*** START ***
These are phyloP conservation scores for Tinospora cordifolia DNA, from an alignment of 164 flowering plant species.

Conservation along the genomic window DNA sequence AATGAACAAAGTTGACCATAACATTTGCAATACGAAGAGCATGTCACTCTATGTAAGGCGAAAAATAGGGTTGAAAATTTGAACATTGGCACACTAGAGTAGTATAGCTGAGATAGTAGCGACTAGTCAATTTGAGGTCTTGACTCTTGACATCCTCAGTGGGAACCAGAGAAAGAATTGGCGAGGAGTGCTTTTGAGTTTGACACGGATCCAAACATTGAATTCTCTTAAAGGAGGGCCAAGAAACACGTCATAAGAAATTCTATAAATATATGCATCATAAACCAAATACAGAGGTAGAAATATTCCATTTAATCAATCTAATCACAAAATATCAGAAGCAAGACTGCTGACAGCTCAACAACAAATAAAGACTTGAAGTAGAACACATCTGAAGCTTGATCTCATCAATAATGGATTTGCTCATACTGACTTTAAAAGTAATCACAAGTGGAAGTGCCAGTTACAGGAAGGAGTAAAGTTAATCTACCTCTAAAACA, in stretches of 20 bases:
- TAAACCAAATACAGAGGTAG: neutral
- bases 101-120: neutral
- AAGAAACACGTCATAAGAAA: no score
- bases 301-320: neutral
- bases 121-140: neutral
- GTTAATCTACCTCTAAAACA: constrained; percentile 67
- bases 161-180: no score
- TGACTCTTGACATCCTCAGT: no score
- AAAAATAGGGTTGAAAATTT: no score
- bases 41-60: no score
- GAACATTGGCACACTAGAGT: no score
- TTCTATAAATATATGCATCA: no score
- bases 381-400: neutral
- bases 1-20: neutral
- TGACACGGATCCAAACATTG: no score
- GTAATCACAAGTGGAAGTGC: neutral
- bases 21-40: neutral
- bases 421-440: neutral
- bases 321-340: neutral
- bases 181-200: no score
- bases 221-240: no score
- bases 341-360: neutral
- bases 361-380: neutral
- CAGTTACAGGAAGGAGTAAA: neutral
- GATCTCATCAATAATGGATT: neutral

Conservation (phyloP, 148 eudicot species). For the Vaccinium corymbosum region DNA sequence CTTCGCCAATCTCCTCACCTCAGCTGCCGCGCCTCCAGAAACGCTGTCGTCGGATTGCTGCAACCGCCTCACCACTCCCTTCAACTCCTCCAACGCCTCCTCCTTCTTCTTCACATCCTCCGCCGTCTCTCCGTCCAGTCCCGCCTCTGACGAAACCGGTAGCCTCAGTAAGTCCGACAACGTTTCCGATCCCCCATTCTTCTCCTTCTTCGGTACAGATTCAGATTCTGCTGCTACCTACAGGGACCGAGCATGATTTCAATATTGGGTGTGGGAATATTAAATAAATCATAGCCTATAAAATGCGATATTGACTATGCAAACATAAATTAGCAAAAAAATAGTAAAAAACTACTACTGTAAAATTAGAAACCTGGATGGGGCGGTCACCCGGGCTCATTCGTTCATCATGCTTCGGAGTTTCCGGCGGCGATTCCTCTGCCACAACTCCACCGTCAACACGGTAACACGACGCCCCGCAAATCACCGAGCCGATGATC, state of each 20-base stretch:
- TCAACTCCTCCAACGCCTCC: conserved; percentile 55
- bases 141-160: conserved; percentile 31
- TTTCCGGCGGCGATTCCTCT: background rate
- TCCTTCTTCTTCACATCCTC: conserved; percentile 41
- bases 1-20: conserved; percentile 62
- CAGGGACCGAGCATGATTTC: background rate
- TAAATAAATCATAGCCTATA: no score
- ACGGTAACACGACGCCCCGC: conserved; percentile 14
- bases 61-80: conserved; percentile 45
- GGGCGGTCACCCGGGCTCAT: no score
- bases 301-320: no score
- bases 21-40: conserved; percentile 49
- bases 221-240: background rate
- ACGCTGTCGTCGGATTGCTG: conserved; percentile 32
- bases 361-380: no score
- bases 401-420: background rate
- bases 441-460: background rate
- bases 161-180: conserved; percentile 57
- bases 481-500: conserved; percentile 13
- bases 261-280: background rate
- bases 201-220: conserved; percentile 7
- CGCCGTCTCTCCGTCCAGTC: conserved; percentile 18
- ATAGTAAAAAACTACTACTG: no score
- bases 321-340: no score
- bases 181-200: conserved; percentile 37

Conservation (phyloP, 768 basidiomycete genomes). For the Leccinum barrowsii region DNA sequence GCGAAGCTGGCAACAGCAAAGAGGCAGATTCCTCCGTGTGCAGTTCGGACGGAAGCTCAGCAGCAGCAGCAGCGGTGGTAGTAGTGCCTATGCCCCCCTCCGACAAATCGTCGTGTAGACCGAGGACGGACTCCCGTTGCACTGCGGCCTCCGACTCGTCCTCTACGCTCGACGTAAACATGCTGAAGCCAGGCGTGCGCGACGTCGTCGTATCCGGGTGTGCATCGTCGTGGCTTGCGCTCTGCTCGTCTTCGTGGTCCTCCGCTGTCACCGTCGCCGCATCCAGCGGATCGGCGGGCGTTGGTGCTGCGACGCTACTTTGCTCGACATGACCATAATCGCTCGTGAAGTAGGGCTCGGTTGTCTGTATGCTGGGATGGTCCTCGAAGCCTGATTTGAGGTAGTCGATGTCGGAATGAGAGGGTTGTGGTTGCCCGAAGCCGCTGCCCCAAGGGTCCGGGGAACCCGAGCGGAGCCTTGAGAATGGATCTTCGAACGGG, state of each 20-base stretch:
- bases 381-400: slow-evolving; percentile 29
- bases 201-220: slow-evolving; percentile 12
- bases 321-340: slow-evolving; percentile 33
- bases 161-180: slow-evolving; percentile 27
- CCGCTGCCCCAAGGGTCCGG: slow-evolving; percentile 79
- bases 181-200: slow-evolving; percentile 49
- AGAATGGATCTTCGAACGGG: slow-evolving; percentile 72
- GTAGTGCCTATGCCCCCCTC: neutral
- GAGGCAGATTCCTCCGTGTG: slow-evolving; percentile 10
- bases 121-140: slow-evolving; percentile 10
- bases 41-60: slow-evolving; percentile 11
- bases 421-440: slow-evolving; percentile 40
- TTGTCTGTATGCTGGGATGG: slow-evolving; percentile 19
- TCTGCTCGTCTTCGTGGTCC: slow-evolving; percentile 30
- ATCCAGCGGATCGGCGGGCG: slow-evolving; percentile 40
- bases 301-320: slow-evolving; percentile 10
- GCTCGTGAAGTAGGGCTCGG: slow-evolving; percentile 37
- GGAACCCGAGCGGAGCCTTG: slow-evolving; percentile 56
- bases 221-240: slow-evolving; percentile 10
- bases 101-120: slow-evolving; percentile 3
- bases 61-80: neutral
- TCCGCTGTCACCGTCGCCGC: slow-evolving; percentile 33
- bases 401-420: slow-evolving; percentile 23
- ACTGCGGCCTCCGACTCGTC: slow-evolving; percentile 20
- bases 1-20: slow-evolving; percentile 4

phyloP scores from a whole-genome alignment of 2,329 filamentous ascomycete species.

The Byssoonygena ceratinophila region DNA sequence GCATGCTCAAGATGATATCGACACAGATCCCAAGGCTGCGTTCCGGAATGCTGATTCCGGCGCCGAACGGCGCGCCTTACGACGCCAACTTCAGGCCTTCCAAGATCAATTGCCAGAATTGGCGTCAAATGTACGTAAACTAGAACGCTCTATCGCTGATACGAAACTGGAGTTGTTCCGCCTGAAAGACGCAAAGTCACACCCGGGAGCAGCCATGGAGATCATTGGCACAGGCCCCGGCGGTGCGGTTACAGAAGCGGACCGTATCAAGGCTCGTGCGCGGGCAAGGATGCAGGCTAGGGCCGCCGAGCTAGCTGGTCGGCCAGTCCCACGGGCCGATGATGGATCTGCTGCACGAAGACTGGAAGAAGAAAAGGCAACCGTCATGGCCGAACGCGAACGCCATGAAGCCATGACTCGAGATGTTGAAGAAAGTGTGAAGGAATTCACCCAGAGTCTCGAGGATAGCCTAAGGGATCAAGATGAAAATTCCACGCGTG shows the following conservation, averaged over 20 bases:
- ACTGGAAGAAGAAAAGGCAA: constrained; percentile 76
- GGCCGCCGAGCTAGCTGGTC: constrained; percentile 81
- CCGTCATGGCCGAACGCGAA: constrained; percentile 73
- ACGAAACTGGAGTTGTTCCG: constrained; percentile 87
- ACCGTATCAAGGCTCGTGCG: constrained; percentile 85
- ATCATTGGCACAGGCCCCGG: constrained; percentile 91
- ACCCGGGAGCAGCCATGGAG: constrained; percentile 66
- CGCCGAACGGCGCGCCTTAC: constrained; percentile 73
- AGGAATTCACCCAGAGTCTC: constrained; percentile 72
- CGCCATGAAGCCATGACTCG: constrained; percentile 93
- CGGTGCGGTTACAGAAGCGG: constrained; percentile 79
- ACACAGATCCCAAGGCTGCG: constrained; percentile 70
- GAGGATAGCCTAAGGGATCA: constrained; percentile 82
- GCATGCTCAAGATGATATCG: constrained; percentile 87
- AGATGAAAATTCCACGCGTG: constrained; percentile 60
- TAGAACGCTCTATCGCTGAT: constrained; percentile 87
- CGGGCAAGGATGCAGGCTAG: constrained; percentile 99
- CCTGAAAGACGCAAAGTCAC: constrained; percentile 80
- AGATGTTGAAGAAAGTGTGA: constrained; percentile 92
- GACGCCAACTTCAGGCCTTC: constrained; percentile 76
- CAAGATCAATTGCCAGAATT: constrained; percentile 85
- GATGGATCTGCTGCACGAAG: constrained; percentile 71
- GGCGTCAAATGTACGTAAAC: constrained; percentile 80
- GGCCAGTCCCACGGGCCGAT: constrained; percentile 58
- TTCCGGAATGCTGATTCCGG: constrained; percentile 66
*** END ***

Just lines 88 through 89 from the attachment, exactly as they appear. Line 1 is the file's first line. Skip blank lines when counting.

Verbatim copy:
- ACCCGGGAGCAGCCATGGAG: constrained; percentile 66
- CGCCGAACGGCGCGCCTTAC: constrained; percentile 73